God’s gifts are lavish and abundant
I love to cook! All joking aside about my lack of creativity, I find cooking to be a creative expression, an outlet, even a therapy. I love the thought of taking all these different little parts and using a variety of techniques to make something that tastes uniquely its own. In fact, so the chefs say, if you can taste one specific ingredient, you’ve put in too much.
Bread baking is my favorite. It’s a very tactile kind of cooking. It’s not good bread unless you can get your hands into it. It goes without saying that the scent wafting through the house for me and everyone else to enjoy is a large part of the pleasure. But I also like making bread because I don’t have to be overly exact with my measurements. Bread baking goes by how it feels because the dough may absorb more or less flour depending on that day’s level of humidity and barometric pressure.
Maybe that’s why I don’t like mixes. You have to follow their directions exactly and put in a precise amount of whatever they tell you to do. No wiggle room. Even cakes, quick breads, or cookies from scratch – precision measurement is the key to success!
Did you know that if you pack flour into your measuring cup compared to just spooning it lightly into the cup can make the amount vary by as much as a fourth of a cup? Tip: Stir your flour in the canister before you measure and DON’T do what I do. Spoon the flour into the cup instead of dipping the entire cup into the flour bin.
Brown sugar, on the other hand, has to be packed. You’ve done a good job of measuring it if it comes out in one lump when you turn it out of the measuring cup. And of course, you must always level off whatever you measure. Those extra bits of flour, baking powder or spices can make a difference on how your baking project turns out. Have you ever eaten something where the cook was a bit heavy handed with the garlic, salt, or pepper shaker? Yuck!
In God’s economy, the best kind of measuring is never level and definitely not scant. Luke 6:38 says,
“Give and it will be given to you. A good measure, pressed down, shaken together and running over, will be poured into your lap. For with the measure you use, it will be measured to you.”
I learned this principle when I worked in the Haus Edelweiss Kitchen at TCM’s bible training center in Austria. Sunny, the head cook (don’t you love that nickname?), instructed us to fill the serving bowls and bread trays well, rounding and heaping the food. “We want to encourage the students to eat. Many students come from poor backgrounds. If they see a skimpy filled bowl, they will be hesitant to take what they need.”
God never skimps. God is always lavish with his blessings. Just look at a sunset. God could have designed the world so that when the sun goes down, it becomes dark. He could have created sunsets with a binary color scheme – gray and darkening blue. Instead, each sunset, splendid with a variety of hues, is different than the one from the night before. God’s blend of gifts are lavish.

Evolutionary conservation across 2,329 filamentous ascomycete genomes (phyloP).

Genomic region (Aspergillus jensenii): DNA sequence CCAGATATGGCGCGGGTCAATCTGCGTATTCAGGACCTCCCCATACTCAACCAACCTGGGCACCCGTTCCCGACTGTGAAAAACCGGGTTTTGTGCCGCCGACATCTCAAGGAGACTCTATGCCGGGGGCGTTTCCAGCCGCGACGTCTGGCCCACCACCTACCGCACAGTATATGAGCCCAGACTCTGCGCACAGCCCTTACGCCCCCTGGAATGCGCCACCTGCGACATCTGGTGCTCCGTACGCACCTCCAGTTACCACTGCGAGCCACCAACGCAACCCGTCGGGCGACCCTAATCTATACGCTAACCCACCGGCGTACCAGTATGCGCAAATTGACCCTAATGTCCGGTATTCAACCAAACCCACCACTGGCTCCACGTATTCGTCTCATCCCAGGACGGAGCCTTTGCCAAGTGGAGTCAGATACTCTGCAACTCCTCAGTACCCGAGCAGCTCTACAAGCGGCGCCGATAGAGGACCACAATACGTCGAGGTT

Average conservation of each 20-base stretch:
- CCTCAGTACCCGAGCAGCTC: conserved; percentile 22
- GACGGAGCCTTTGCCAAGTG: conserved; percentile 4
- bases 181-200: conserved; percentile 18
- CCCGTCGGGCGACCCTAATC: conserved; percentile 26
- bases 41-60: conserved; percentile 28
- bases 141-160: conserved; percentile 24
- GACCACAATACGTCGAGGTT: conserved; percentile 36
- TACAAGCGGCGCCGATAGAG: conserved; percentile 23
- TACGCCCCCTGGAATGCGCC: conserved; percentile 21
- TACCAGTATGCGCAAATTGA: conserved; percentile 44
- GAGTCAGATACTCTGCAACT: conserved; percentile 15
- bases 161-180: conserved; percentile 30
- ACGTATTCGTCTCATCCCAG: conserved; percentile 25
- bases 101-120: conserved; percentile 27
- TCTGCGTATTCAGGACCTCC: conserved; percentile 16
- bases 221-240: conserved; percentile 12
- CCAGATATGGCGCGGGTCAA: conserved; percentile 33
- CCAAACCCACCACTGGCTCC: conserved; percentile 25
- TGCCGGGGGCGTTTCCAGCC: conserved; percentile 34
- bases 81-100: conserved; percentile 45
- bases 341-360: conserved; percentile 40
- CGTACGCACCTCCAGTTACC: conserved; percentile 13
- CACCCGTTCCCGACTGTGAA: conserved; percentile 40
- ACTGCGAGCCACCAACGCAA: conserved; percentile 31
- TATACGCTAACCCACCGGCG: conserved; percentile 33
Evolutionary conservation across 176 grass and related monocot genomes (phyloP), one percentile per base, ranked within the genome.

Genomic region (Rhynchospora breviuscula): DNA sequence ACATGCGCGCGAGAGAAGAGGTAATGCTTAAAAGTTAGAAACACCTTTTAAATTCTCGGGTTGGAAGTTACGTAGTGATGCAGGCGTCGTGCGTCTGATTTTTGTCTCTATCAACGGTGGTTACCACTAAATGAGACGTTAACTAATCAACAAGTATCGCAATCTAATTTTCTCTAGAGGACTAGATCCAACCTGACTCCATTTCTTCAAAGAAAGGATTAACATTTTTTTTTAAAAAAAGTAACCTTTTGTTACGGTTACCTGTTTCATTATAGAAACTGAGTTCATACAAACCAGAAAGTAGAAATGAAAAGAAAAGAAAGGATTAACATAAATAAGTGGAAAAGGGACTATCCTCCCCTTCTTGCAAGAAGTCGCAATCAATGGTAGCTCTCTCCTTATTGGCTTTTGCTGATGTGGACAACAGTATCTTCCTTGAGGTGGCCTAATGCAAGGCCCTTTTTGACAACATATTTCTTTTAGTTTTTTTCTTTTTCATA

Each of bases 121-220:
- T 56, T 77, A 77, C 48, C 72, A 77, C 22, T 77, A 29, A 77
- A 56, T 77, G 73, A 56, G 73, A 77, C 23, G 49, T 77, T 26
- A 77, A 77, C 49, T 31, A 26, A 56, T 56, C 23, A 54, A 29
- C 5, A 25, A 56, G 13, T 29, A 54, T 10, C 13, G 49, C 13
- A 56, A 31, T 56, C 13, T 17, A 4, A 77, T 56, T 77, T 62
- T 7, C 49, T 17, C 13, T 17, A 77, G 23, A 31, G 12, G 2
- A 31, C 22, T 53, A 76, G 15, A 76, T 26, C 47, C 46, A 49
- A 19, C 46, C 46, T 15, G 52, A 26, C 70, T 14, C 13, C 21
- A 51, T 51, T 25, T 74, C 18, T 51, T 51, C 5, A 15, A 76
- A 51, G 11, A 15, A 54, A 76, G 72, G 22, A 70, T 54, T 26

Or consider spring flowers. Why didn’t God economize, create five kinds of flowers and call it good? Why didn’t he make just one pattern of flower so all irises look exactly the same? One view of my garden shows God spared no expense in the flower department.
Ephesians 5:1 tells me to be an imitator of Christ.If my Lord is lavish, I need to be lavish too. Whatever I give must be pressed down, shaken together and running over.
Now before you think I’m talking only about money, I’m not. As Miroslov Volf says in his book, Free of Charge (great book, by the way), everything, everything we have, use, or are is a gift. My ability to make bread is a gift. My piano playing – a gift. My putting words together is a gift. Even my unique personality is a lavish gift from my loving, creative Heavenly Father.
Gifts, in God’s economy, according to Volf, are meant to be shared and passed on. And the Bible says that we need to give abundantly, not out of coercion, or out of duty, but willingly, eagerly, generously, even – dare I say it – lavishly (2 Corinthins 9:6,7).
Heaped up. Rounded. Even running over.
I Peter 4:10 says,
“If anyone speaks, he should do it as one speaking the very words of God. If anyone serves, he should do it with the strength God provides, so that in all things, God may be praised through Jesus Christ. To him be the glory and the power for ever and ever. Amen.”
How do we put that in practice? It’s all in the attitude. It’s all in the focus of why you are giving and who you are giving to.
The next time you share your resources, attend a committee meeting, play your favorite instrument, serve a meal, think about the people who are receiving your gift. Pray for them. Wish God’s best for them. Think of their need and thank God He is using you to meet their needs.
I have a friend who prays for people while she makes homemade bread. She prays for the people who will enjoy her bread but she goes beyond that. I know because Kathy tells me that every time she makes homemade bread, she prays for me and my husband. What a gift!